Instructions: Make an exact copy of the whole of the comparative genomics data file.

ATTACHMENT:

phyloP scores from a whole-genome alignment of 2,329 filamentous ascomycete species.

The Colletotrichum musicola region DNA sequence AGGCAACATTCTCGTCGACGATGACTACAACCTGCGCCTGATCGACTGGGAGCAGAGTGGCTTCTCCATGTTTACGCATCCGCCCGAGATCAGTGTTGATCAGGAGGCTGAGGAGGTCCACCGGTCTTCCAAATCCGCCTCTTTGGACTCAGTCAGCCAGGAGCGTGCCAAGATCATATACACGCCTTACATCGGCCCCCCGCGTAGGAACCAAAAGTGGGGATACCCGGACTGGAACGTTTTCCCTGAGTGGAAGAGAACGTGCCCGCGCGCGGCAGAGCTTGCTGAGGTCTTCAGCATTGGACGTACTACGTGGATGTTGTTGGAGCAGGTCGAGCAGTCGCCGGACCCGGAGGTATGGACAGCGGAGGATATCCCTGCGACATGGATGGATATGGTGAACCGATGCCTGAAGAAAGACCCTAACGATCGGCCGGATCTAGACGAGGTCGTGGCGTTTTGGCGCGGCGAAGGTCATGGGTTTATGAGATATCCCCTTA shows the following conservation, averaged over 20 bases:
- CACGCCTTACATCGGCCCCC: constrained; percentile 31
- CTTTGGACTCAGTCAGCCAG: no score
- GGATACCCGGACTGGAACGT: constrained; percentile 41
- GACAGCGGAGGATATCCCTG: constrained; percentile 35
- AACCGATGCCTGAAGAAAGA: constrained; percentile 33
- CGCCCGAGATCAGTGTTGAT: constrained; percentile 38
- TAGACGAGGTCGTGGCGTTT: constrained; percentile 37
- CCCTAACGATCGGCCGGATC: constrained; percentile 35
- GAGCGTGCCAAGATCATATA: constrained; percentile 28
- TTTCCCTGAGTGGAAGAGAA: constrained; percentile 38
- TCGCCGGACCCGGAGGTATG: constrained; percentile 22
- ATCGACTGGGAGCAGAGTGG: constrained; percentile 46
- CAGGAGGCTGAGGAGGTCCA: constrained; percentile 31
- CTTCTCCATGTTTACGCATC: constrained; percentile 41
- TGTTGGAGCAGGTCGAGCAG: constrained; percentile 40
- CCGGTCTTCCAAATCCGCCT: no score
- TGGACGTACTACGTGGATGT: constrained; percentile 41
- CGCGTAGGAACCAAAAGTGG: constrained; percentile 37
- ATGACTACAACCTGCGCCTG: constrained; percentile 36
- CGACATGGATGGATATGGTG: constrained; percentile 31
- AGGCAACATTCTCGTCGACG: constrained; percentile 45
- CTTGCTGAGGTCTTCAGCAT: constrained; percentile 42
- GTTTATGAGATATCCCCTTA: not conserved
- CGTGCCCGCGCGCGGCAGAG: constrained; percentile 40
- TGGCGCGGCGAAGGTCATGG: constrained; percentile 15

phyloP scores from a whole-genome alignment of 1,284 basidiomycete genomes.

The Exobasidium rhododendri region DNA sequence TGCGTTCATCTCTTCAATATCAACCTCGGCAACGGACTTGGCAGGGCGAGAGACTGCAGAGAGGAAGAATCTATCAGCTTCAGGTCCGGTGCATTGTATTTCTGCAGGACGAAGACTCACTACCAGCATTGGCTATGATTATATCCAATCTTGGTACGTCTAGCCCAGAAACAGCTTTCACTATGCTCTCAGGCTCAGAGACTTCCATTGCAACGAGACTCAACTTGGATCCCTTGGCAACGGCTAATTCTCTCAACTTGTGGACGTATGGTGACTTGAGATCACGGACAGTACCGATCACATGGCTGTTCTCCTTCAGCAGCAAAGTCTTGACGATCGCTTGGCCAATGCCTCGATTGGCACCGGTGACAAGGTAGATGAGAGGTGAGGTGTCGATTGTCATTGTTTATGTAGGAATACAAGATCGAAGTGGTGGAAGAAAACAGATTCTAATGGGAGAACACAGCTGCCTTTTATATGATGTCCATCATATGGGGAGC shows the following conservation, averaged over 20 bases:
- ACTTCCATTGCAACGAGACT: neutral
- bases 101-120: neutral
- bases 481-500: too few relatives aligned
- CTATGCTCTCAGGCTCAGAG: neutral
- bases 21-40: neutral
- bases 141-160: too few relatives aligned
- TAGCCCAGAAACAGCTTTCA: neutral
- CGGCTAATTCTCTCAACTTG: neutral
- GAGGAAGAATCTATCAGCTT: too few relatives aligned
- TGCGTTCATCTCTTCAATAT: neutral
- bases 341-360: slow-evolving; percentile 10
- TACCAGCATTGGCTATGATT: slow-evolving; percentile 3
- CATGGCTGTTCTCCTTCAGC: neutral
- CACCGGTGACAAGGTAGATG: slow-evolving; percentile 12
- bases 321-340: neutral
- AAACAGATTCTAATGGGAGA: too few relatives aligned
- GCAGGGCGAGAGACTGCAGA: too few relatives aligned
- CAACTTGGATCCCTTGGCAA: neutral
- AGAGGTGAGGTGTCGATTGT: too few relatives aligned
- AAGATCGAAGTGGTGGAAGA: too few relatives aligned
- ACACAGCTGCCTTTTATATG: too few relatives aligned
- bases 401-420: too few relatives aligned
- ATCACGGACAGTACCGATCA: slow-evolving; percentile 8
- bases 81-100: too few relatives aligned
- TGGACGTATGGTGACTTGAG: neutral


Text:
phyloP scores from a whole-genome alignment of 2,329 filamentous ascomycete species.

The Colletotrichum musicola region DNA sequence AGGCAACATTCTCGTCGACGATGACTACAACCTGCGCCTGATCGACTGGGAGCAGAGTGGCTTCTCCATGTTTACGCATCCGCCCGAGATCAGTGTTGATCAGGAGGCTGAGGAGGTCCACCGGTCTTCCAAATCCGCCTCTTTGGACTCAGTCAGCCAGGAGCGTGCCAAGATCATATACACGCCTTACATCGGCCCCCCGCGTAGGAACCAAAAGTGGGGATACCCGGACTGGAACGTTTTCCCTGAGTGGAAGAGAACGTGCCCGCGCGCGGCAGAGCTTGCTGAGGTCTTCAGCATTGGACGTACTACGTGGATGTTGTTGGAGCAGGTCGAGCAGTCGCCGGACCCGGAGGTATGGACAGCGGAGGATATCCCTGCGACATGGATGGATATGGTGAACCGATGCCTGAAGAAAGACCCTAACGATCGGCCGGATCTAGACGAGGTCGTGGCGTTTTGGCGCGGCGAAGGTCATGGGTTTATGAGATATCCCCTTA shows the following conservation, averaged over 20 bases:
- CACGCCTTACATCGGCCCCC: constrained; percentile 31
- CTTTGGACTCAGTCAGCCAG: no score
- GGATACCCGGACTGGAACGT: constrained; percentile 41
- GACAGCGGAGGATATCCCTG: constrained; percentile 35
- AACCGATGCCTGAAGAAAGA: constrained; percentile 33
- CGCCCGAGATCAGTGTTGAT: constrained; percentile 38
- TAGACGAGGTCGTGGCGTTT: constrained; percentile 37
- CCCTAACGATCGGCCGGATC: constrained; percentile 35
- GAGCGTGCCAAGATCATATA: constrained; percentile 28
- TTTCCCTGAGTGGAAGAGAA: constrained; percentile 38
- TCGCCGGACCCGGAGGTATG: constrained; percentile 22
- ATCGACTGGGAGCAGAGTGG: constrained; percentile 46
- CAGGAGGCTGAGGAGGTCCA: constrained; percentile 31
- CTTCTCCATGTTTACGCATC: constrained; percentile 41
- TGTTGGAGCAGGTCGAGCAG: constrained; percentile 40
- CCGGTCTTCCAAATCCGCCT: no score
- TGGACGTACTACGTGGATGT: constrained; percentile 41
- CGCGTAGGAACCAAAAGTGG: constrained; percentile 37
- ATGACTACAACCTGCGCCTG: constrained; percentile 36
- CGACATGGATGGATATGGTG: constrained; percentile 31
- AGGCAACATTCTCGTCGACG: constrained; percentile 45
- CTTGCTGAGGTCTTCAGCAT: constrained; percentile 42
- GTTTATGAGATATCCCCTTA: not conserved
- CGTGCCCGCGCGCGGCAGAG: constrained; percentile 40
- TGGCGCGGCGAAGGTCATGG: constrained; percentile 15

phyloP scores from a whole-genome alignment of 1,284 basidiomycete genomes.

The Exobasidium rhododendri region DNA sequence TGCGTTCATCTCTTCAATATCAACCTCGGCAACGGACTTGGCAGGGCGAGAGACTGCAGAGAGGAAGAATCTATCAGCTTCAGGTCCGGTGCATTGTATTTCTGCAGGACGAAGACTCACTACCAGCATTGGCTATGATTATATCCAATCTTGGTACGTCTAGCCCAGAAACAGCTTTCACTATGCTCTCAGGCTCAGAGACTTCCATTGCAACGAGACTCAACTTGGATCCCTTGGCAACGGCTAATTCTCTCAACTTGTGGACGTATGGTGACTTGAGATCACGGACAGTACCGATCACATGGCTGTTCTCCTTCAGCAGCAAAGTCTTGACGATCGCTTGGCCAATGCCTCGATTGGCACCGGTGACAAGGTAGATGAGAGGTGAGGTGTCGATTGTCATTGTTTATGTAGGAATACAAGATCGAAGTGGTGGAAGAAAACAGATTCTAATGGGAGAACACAGCTGCCTTTTATATGATGTCCATCATATGGGGAGC shows the following conservation, averaged over 20 bases:
- ACTTCCATTGCAACGAGACT: neutral
- bases 101-120: neutral
- bases 481-500: too few relatives aligned
- CTATGCTCTCAGGCTCAGAG: neutral
- bases 21-40: neutral
- bases 141-160: too few relatives aligned
- TAGCCCAGAAACAGCTTTCA: neutral
- CGGCTAATTCTCTCAACTTG: neutral
- GAGGAAGAATCTATCAGCTT: too few relatives aligned
- TGCGTTCATCTCTTCAATAT: neutral
- bases 341-360: slow-evolving; percentile 10
- TACCAGCATTGGCTATGATT: slow-evolving; percentile 3
- CATGGCTGTTCTCCTTCAGC: neutral
- CACCGGTGACAAGGTAGATG: slow-evolving; percentile 12
- bases 321-340: neutral
- AAACAGATTCTAATGGGAGA: too few relatives aligned
- GCAGGGCGAGAGACTGCAGA: too few relatives aligned
- CAACTTGGATCCCTTGGCAA: neutral
- AGAGGTGAGGTGTCGATTGT: too few relatives aligned
- AAGATCGAAGTGGTGGAAGA: too few relatives aligned
- ACACAGCTGCCTTTTATATG: too few relatives aligned
- bases 401-420: too few relatives aligned
- ATCACGGACAGTACCGATCA: slow-evolving; percentile 8
- bases 81-100: too few relatives aligned
- TGGACGTATGGTGACTTGAG: neutral